Density of Gases in Molecular Mass
The density of a gas is defined in Physical Chemistry as the mass in g of 1 L of gas. As the volume depends on the pressure and temperature these must also be specified while making statement about density. Normal density of a gas is the mass of 1 L of gas measured at 00 C and l atm pressure, i.e., at S.T.P. Under ordinary conditions gases are about 1/100 times as dense as liquids. Thus 1 mL of water at 4°C weighs 1 g, whereas the same volume of air weighs only about 0.0013 g. It is, therefore, evident that the experimental determination of densities is difficult and the methods used have necessarily to be delicate if good results are to be obtained.
Densities of gases are useful in calculating molecular masses. The ideal gas law equation is used for the purpose. We have seen that….
PV = nRT = g/M RT
From this one can readily deduce that,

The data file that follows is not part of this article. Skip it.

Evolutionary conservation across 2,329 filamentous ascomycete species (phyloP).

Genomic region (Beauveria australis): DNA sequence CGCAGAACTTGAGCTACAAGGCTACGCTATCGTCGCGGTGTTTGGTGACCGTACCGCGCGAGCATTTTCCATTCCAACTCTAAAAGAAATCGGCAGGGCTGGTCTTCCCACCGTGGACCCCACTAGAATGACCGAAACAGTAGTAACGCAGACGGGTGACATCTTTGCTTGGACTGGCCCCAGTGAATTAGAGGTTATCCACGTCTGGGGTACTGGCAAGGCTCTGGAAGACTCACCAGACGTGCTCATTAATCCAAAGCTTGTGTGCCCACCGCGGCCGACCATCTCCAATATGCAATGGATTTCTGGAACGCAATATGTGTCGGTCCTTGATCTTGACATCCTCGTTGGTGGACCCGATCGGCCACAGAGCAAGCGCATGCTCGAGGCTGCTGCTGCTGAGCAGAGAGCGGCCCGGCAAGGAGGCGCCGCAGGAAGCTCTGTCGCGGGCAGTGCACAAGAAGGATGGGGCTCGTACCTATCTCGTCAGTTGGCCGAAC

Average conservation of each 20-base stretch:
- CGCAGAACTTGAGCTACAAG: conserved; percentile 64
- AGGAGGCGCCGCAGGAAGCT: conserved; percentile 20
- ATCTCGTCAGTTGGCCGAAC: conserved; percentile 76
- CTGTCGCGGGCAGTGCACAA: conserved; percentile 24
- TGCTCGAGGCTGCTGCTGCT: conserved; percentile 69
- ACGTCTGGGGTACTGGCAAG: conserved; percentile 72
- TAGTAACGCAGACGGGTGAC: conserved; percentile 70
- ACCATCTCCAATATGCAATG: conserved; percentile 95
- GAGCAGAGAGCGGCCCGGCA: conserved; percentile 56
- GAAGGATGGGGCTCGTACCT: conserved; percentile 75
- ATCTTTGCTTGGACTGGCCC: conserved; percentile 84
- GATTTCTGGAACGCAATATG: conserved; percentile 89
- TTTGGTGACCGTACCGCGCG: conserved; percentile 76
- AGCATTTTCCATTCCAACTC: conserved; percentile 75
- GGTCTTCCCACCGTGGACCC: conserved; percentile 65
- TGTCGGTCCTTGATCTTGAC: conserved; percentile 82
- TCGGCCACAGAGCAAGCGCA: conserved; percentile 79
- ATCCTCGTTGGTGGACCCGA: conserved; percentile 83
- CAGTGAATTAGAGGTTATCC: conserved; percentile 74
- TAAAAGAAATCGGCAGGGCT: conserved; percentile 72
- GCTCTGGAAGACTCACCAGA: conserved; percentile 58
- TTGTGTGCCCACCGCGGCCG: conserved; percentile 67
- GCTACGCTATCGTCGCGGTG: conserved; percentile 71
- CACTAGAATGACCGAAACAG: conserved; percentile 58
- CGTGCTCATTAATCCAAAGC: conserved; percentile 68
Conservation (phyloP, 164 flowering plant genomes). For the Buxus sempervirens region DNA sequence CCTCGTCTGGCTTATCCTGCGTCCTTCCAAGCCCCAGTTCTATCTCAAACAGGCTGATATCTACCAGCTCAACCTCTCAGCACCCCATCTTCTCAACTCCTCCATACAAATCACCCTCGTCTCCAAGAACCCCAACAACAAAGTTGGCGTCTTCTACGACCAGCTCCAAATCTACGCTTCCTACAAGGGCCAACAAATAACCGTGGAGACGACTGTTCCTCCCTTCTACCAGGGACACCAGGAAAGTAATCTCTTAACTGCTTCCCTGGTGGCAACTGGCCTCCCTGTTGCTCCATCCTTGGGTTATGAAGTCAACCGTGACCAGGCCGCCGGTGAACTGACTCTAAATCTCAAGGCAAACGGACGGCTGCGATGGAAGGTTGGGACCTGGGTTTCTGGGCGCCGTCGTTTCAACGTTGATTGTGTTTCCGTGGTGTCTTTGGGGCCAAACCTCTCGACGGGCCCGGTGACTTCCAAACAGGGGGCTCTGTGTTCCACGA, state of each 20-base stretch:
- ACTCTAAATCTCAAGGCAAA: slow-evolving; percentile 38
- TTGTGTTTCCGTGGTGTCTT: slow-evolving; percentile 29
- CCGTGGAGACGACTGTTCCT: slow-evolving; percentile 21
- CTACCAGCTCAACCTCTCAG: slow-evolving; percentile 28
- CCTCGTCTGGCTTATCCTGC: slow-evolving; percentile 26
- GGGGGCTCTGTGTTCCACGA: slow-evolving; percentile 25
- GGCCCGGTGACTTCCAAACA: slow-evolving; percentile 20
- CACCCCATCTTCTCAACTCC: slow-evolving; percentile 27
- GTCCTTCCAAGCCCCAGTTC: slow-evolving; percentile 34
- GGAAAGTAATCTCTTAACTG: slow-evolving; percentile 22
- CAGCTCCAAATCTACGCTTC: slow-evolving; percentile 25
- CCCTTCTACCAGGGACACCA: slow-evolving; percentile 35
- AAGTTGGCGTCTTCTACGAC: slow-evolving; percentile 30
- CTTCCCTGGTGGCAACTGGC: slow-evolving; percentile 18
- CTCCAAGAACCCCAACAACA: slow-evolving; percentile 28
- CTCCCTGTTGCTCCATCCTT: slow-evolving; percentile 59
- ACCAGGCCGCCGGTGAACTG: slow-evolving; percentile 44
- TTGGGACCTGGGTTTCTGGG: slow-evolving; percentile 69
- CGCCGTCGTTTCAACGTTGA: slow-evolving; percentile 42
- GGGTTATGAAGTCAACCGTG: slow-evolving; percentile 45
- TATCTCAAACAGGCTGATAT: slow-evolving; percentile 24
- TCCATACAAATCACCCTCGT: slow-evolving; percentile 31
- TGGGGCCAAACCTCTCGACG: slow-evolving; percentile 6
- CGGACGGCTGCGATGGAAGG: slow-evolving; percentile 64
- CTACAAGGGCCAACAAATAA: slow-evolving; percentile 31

P = ρ . (RT/M)
where ρ is the density of the gas. In using this equation for obtaining molecular mass, the value of R used will depend on the unit in which P and V are expressed. Thus if pressure is in atmosphere and volume in L, R is to he expressed in L-atm units.
If a liquid can be conveniently converted into the vapour state, the measurement of the density of vapour will yield the molecular mass of the liquid in the vapour state. The molecular masses of gases and vapours will be approximate as the equation from which the molecular mass is derived is not strictly obeyed by real gases. The following methods are used for the determination of gas density.
(i) Regnault’s method,
(ii) Dumas method,
(iii) Hofmann’s method,
(iv) Victor Meyer’s method,
(v) the buoyancy method and
(vi) the method of limiting density.